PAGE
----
There is no blueprint for success at the SCMP/IFPHK Financial Planner Awards, but one thing is certain: good preparation is vital.
'In some ways, taking part in the competition is like a revision class,' says Rosetta Fong, chief executive officer of Convoy Financial Services.
Its consultants have taken home many top prizes over the years. 'It reminds contestants how important it is to take a holistic approach to financial planning and makes them review the way they deal with clients,' Fong adds.
Over three rounds, the awards test the full range of professional attributes - product knowledge, written proposals, interpersonal skills, and discerning clients' needs. This echoes day-to-day situations and ensures the best prepared, most adept entrant from each category - banking, insurance and independent financial advisory (IFA) - stands out.
Convoy makes a point each year of encouraging staff to enter. The company sees it as a great chance for both experienced and junior consultants to sharpen their skills and discover what they still need to improve upon.
'In their day-to-day meetings, financial planners may start to see and do things a certain way and ask clients the same questions,' Fong says. 'Taking part in the awards, they have to present [complex cases] and explain what their advice would be in different situations. This is a reminder of the need for comprehensive client proposals and to follow the six recommended steps of good financial planning.'
To help entrants, Convoy provides advice and support. It begins with managers and past winners outlining what is involved. The training department then provides general comments about the design and content of written submissions and PowerPoint slides. Coaching sessions offer tips on presentation style and an in-house panel gives a taster of what it is like to field questions.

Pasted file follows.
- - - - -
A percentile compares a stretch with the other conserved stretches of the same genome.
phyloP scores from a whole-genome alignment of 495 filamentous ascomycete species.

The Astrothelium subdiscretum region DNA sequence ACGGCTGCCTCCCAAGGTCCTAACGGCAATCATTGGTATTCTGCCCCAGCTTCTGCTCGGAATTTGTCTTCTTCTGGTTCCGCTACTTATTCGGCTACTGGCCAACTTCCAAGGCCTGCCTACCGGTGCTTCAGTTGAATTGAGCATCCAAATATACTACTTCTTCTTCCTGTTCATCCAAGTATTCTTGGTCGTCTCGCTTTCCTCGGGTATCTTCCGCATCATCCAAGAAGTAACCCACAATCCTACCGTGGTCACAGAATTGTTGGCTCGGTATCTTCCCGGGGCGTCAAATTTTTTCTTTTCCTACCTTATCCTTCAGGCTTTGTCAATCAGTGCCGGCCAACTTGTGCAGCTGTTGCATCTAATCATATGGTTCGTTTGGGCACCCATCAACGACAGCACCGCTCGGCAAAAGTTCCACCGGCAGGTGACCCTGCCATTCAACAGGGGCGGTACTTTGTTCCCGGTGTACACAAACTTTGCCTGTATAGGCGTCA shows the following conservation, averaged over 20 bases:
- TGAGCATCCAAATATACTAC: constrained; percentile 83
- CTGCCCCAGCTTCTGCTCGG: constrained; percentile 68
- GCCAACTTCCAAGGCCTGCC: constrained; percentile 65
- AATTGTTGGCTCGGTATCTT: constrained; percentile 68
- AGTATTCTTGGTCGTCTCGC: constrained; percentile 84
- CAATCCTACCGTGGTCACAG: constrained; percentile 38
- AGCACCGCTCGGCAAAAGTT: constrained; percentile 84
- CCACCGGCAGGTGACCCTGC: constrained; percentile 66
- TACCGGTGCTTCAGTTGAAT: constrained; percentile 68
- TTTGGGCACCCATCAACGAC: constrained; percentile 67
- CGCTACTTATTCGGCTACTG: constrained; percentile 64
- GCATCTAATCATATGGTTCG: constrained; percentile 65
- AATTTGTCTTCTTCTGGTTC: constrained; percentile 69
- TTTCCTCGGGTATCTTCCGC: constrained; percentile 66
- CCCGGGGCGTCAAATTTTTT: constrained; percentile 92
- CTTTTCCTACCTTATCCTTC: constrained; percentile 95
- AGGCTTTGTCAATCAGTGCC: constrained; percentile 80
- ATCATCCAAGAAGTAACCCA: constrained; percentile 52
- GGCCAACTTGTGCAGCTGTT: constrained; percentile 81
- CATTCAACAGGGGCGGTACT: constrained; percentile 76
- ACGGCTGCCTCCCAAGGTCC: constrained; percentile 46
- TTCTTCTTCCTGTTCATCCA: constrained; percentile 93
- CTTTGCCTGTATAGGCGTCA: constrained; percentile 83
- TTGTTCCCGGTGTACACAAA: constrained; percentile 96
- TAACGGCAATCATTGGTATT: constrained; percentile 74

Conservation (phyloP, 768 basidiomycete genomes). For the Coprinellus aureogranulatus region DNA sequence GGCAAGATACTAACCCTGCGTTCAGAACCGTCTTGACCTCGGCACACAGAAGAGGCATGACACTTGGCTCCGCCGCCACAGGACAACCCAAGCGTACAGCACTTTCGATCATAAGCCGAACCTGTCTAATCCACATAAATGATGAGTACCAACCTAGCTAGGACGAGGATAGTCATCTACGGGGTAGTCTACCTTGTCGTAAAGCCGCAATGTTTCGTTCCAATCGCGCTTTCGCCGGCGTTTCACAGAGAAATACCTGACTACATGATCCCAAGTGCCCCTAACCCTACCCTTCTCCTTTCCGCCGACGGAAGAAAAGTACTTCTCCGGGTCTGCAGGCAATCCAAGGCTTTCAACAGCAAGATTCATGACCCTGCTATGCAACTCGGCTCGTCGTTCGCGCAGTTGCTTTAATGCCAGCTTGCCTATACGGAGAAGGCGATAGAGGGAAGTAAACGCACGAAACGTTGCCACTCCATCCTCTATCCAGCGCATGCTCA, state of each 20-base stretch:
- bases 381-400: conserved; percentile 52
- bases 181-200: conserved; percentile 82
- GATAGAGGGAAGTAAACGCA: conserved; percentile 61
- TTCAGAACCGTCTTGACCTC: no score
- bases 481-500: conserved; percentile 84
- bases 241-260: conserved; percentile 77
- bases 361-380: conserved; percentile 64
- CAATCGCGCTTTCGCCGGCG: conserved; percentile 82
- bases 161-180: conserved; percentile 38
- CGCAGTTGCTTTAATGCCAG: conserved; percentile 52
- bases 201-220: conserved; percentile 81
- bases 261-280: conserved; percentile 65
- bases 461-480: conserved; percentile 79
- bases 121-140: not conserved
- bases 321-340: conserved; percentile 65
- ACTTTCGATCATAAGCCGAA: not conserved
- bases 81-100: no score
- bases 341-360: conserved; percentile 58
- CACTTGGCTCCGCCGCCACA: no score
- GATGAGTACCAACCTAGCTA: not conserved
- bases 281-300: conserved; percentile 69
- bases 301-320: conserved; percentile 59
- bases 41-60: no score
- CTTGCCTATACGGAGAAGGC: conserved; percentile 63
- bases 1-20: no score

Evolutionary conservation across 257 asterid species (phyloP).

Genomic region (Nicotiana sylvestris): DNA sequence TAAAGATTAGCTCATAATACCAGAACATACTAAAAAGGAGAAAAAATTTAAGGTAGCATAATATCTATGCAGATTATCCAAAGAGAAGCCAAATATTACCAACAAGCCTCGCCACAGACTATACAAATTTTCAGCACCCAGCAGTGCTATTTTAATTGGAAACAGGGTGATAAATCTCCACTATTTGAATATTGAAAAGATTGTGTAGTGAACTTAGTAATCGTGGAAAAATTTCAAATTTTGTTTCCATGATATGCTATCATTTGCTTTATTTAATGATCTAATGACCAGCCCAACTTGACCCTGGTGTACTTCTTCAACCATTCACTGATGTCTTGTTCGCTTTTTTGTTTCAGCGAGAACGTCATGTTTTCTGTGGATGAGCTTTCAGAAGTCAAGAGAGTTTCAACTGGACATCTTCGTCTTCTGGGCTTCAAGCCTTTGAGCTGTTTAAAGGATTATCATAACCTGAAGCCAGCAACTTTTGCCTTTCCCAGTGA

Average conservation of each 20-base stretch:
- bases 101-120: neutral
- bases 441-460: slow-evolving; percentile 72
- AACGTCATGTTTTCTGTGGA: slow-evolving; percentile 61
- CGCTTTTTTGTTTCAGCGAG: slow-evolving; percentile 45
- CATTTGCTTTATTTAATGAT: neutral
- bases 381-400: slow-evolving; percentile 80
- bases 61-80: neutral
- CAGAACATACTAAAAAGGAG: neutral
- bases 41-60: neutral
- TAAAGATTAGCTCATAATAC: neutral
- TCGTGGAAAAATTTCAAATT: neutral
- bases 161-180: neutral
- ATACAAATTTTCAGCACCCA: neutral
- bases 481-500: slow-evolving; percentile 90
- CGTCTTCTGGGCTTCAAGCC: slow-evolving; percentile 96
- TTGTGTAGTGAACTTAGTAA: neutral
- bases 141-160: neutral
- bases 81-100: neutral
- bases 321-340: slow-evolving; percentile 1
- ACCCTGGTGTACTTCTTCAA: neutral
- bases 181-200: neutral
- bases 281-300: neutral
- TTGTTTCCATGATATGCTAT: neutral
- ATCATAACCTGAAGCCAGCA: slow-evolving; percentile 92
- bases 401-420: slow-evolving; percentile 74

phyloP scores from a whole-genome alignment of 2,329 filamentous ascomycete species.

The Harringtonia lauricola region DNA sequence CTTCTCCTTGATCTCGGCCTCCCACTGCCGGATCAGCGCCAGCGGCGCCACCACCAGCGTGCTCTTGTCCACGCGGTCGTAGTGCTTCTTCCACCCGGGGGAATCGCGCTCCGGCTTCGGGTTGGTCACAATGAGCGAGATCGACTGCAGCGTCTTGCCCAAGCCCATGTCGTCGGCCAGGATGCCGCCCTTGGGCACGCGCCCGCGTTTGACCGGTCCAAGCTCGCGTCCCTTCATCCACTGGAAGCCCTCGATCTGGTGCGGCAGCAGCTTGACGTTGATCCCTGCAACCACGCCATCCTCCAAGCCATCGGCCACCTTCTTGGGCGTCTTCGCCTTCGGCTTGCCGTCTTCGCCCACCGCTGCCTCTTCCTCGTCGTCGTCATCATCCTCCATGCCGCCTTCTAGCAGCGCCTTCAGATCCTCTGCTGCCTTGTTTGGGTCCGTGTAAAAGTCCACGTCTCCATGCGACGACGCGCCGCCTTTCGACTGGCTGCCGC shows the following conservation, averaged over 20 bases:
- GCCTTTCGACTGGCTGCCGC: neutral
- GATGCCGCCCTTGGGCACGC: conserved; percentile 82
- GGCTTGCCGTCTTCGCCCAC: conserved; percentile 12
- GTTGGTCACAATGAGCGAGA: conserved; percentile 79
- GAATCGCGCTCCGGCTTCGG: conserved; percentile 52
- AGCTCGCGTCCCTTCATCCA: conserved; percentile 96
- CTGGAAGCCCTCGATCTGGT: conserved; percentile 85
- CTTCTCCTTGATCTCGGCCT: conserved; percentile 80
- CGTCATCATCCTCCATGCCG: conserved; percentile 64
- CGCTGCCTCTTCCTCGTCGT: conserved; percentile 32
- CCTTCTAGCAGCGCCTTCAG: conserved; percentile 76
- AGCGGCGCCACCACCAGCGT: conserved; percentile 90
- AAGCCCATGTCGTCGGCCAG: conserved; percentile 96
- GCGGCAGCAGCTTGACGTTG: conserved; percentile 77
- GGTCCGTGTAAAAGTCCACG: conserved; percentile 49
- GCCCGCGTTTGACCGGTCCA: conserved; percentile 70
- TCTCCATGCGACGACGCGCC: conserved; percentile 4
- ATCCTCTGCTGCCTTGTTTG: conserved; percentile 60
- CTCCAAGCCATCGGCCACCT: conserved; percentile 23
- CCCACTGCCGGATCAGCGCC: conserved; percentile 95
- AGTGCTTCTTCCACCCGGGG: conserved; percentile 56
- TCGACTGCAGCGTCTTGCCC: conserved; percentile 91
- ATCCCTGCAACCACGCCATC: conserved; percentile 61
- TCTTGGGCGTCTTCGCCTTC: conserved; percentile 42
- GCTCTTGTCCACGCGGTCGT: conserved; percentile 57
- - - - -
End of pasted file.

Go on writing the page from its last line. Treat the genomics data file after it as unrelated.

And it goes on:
'The first impression you make on the judges - and on clients - [is equally important],' says Fong. 'You must appear professional, mature, trustworthy and honest.'
Fong puts Convoy's lead in cumulative individual and company awards down to a couple of key factors. The first is that if you don't enter, you are not going to win. An important corollary, though, is that future winners often gain invaluable experience by trying and then trying again.
'They regard the first attempts as preparation,' Fong says.
The second essential is to select a good case study for the initial submission. It needs enough 'ingredients' in terms of the client's financial standing, family circumstances, ambitions and choices to give scope for ideas and alternatives.
'Winning isn't easy, but all the hard work pays off,' Fong says. 'It creates confidence in one's own brand and in the company.'
She notes that the awards, since their inception in 2005, have made a significant contribution to the industry.
Tracing a parallel arc, Convoy has achieved major advances over the same period. The company listed in Hong Kong last year, continues to recruit steadily, and is looking for new opportunities to expand in mainland China and Singapore.
'This marks another stage in our development... Our policy is to go for healthy growth,' Fong says.
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